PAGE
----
Antonio Guterres. File
Antonio Guterres, The Independent
As the world grapples unevenly with the effects of Covid-19, a parallel and equally horrific pandemic has threatened half the world’s population.
In the early months of the pandemic, the United Nations projected that quarantines and lockdowns could lead to a shocking 15 million additional cases of gender-based violence every three months. Sadly, those predictions appear to be coming true. This week, world leaders and others will gather at the Generation Equality Forum in Paris and online in a massive push for gender equality. At that meeting, I will call on states, companies and individuals to join in a global initiative, with proven results, to end the fear and insecurity that threaten the health, rights, dignity and lives of so many women and girls.
From domestic violence to sexual exploitation, trafficking, child marriage, female genital mutilation and online harassment, violent misogyny has thrived in the shadow of the pandemic.
Full data will take time to collect and assess, but the trends are clear. In twelve countries tracked by the United Nations, the number of cases of violence against women and girls reported to various institutions, and published in the Spotlight Initiative Global Annual Report, increased 83 per cent from 2019 to 2020, and cases reported to the police grew by 64 per cent.
In the first months of the pandemic, calls to helplines increased by an average of 60 per cent across the European Union. Calls to Peru’s sexual violence hotline almost doubled in 2020 compared to 2019. In Thailand, the number of clients visiting domestic violence crisis units in hospitals in April 2020 was more than double the number from the same time period of the previous year.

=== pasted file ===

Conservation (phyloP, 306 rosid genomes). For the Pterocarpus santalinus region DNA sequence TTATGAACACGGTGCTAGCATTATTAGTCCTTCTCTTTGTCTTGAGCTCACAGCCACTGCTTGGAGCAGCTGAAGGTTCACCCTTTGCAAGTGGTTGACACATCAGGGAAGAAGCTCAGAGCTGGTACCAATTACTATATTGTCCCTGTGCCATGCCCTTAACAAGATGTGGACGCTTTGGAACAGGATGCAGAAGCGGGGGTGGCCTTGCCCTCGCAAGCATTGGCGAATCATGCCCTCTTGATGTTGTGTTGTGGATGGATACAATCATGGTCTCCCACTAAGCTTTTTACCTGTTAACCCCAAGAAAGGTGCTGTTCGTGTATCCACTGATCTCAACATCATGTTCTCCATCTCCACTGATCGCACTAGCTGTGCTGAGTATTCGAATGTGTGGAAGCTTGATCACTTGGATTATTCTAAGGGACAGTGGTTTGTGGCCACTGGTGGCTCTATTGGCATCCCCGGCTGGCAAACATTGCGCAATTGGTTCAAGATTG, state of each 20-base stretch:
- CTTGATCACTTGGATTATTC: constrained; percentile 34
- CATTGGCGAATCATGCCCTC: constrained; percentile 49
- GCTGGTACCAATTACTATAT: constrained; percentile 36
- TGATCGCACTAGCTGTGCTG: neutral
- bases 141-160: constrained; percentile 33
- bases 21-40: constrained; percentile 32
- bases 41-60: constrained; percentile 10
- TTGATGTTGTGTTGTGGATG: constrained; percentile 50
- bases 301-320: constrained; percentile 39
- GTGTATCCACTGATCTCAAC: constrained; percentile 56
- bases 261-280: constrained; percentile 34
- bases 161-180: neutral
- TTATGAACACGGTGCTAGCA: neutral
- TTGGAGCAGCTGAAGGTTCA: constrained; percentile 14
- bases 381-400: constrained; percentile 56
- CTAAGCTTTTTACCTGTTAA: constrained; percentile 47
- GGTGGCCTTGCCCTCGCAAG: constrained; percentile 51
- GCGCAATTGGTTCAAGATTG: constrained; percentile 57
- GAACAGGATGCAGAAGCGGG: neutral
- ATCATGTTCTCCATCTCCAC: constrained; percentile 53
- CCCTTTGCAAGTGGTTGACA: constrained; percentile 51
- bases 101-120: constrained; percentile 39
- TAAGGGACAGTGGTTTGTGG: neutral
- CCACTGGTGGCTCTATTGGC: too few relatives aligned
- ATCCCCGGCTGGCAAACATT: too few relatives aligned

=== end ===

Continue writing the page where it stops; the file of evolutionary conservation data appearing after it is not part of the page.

Such statistics and stories span the world, adding to an existing epidemic of violence against women and girls. Before the pandemic, the World Health Organisation estimated that one in three women would experience male violence in their lifetime.
Just over a year ago, I raised the alarm. Echoing my call for a global ceasefire, I appealed for peace in the home — an end to all violence everywhere, from war zones to people’s homes — to allow us to face the pandemic, humankind’s common enemy, with solidarity and unity. More than 140 countries expressed support. Some 800 measures have been adopted in 149 countries, the majority focused on shelter, legal assistance and other services and support. But, in many cases, these actions have been limited and short lived. Worse, other countries are retreating, rolling back legal protections and standing by as violence is used to target women, including human rights defenders protesting these reversals.
Over the course of 2020, the Spotlight Initiative to eliminate violence against women and girls has delivered notable results in 25 countries. Eighty-four laws and policies to protect women and girls were adopted or strengthened. Prosecution of perpetrators increased 22 per cent. Some 650,000 women and girls received services despite lockdowns and mobility restrictions. Close to 900,000 men and boys — including traditional leaders, heads of religious institutions, male taxi drivers and young gamers — were engaged to be allies in finding solutions. And across these countries, national budget allocations for preventing and responding to violence against women and girls increased by 32 per cent, a clear indication of future sustainability.
Charles Michel, President of the European Council, and Ursula von der Leyen, President of the European Commission, represented the EU at this year’s G7 summit hosted in Carbis Bay, Cornwall, recently.
The G7 leaders recognised the devastating and disproportionate impact of COVID-19 on women and girls, which risks reversing hard-won gains especially with regards to gender-based violence, sexual and reproductive health and rights, and education and jobs. The advancement of gender equity and equality is a central pillar of the G7’s plans and policies to build back better from the pandemic and is informed by three key priorities: educating girls, empowering women, and ending violence against women and girls.